If that’s true under normal circumstances (and my experience also says it generally is), it’s all the more true in a declining market. It’s very difficult to catch a falling knife, so to speak.

Even if you bought perfectly right for a BRRRR deal (75% all-in), by the time you go to refinance with a bank, the market may very well have declined 5-10%, which would ruin the “BRRRRing out” all by itself.

Of course, no one can predict the future. Maybe the real estate market will continue to be stable throughout this recession. But given the current economic data and historical patterns, this would seem to be highly unlikely.

Thereby, if you are a new investor who has no or little margin for error, I would definitely recommend holding off for the next three to six months to see where the dust settles and how well the economy is recovering. After all, the absolute best time to buy is at the trough right as the recovery is beginning, not at the peak right before the decline. (Of course, knowing when you are at the peak or trough is not an easy thing to do.)

If you can’t afford to take much of a loss, it would be best to work on building up your cash reserves right now. In addition, you should be networking and reading a few books (my recommended first 10 to start with are here) rather than jumping into the market.

closeup of human hand with key dropping key into another person's open palm in front of a house

The same applies if you don’t have much money to bring to the closing table when you refinance if the property doesn’t appraise where you need it to in order to “BRRRR out” and pay off the private loan. Yes, in such cases, you still have enough equity to flip the property. But we cannot be certain there will be much of a buyer’s market by then, given where the economy currently stands.

One caveat to this: don’t use this as an excuse to procrastinate. There is a real risk for new investors to just become obsessed with learning and never get around to actually taking action. Right now is not the best time to take action in my humble opinion, but that doesn’t mean you can make this a permanent state of affairs. Reassess the situation in a few months, and if the economy is recovering well, it’s probably time to jump in.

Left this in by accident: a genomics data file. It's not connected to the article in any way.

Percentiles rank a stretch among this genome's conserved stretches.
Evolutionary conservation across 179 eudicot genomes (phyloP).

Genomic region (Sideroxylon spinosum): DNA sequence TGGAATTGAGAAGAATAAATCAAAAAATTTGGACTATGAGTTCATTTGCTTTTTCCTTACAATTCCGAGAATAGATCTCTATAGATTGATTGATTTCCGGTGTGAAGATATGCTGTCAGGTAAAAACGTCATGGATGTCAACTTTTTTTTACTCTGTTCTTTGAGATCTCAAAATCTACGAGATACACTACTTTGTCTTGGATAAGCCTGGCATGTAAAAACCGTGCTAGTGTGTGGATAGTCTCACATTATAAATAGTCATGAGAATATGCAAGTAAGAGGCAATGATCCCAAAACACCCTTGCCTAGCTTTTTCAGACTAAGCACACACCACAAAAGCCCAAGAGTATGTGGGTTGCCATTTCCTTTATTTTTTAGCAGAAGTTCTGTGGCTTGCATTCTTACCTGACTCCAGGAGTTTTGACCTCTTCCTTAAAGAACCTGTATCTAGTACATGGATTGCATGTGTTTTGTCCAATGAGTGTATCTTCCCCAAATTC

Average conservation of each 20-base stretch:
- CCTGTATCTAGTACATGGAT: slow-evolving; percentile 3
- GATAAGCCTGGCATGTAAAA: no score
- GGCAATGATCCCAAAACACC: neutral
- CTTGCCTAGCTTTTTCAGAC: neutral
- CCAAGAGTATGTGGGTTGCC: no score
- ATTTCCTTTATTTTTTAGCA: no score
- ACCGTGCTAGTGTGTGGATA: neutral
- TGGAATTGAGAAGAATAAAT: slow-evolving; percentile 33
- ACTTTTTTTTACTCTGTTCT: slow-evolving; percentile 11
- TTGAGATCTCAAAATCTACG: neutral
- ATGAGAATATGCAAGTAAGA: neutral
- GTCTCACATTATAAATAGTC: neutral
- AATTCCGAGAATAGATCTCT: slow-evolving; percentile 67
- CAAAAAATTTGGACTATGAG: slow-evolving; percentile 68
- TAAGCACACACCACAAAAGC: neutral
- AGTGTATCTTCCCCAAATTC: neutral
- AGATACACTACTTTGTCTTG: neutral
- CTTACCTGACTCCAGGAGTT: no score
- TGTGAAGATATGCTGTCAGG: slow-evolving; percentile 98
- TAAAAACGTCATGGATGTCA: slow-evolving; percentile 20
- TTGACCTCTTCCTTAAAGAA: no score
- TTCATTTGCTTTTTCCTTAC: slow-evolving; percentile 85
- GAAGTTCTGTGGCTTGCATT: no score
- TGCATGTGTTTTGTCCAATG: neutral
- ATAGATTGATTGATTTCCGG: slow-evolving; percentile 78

Should Anyone Look to Buy?

The main piece of advice I’ve given during this crisis is to be more cautious and make your buying criteria stricter. This holds for new and seasoned investors alike. But seasoned investors will generally be better at evaluating what is a good deal, how much rehab expenses will cost, and so forth. So for new investors without much in reserves, investing now is basically not being cautious.

On the other hand, if you are new to investing and have a good amount saved up in reserves, investing now is something to consider. I would not go so far as to recommend it. (Unless, of course, the deal of the century comes your way, in which case you should jump no matter what your cash reserve situation is.)

But if you can afford to lose some money on a deal and it won’t break the bank, it’s not something I would preclude either. Indeed, the most valuable thing you get from those early deals is often the experience, not the profit.

Related: The Pros & Cons of the BRRRR (Buy, Rehab, Rent, Refinance, Repeat) Strategy


The big thing is to be more careful and demand better deals right now as we wade our way through this recession and all the economic uncertainty that surrounds us. You want to avoid risk in a volatile and likely falling market. And experience reduces risk. Unfortunately, experience is also something that new investors don’t have.

Therefore, I would recommend being very cautious approaching BRRRR (or any other form of real estate investment, for that matter) as a new investor for the next few months, until the economic outlook becomes more clear.

If you can afford to lose a decent sum of money, OK. Don’t let me stop you. But if a sizeable loss would really hurt right now, it would be best to hold off until we’re through the worst of it.

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What useful lessons did you learn on your first BRRRR deal?

Share your experiences in the comments below.